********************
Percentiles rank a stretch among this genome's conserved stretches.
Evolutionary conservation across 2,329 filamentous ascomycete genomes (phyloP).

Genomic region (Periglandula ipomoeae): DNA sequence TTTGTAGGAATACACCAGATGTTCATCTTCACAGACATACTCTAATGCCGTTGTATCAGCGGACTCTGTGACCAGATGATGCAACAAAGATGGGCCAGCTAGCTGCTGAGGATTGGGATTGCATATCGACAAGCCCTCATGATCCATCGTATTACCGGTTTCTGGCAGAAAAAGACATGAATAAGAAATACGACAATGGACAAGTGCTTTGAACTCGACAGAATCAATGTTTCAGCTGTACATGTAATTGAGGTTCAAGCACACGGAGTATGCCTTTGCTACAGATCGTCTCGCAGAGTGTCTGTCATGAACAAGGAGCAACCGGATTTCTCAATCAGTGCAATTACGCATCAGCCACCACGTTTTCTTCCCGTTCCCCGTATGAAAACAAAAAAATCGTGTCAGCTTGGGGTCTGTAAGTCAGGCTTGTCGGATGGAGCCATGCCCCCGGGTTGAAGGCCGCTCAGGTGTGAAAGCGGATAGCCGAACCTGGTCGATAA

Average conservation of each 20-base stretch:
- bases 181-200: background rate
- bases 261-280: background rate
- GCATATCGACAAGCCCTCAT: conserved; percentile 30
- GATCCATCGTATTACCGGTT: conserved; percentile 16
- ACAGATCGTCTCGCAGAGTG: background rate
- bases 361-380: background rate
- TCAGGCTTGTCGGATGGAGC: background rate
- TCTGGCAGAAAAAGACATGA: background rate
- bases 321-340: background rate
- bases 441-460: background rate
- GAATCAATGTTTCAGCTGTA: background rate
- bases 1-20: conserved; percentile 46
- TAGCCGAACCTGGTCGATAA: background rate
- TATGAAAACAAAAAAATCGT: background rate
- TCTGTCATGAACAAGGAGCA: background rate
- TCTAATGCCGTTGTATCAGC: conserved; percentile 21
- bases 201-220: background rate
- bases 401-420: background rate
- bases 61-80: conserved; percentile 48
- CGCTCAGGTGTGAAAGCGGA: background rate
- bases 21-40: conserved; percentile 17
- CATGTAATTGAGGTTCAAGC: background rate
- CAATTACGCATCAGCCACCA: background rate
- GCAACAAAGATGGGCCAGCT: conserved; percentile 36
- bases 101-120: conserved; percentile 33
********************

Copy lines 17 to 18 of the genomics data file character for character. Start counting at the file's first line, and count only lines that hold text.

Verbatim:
- TAGCCGAACCTGGTCGATAA: background rate
- TATGAAAACAAAAAAATCGT: background rate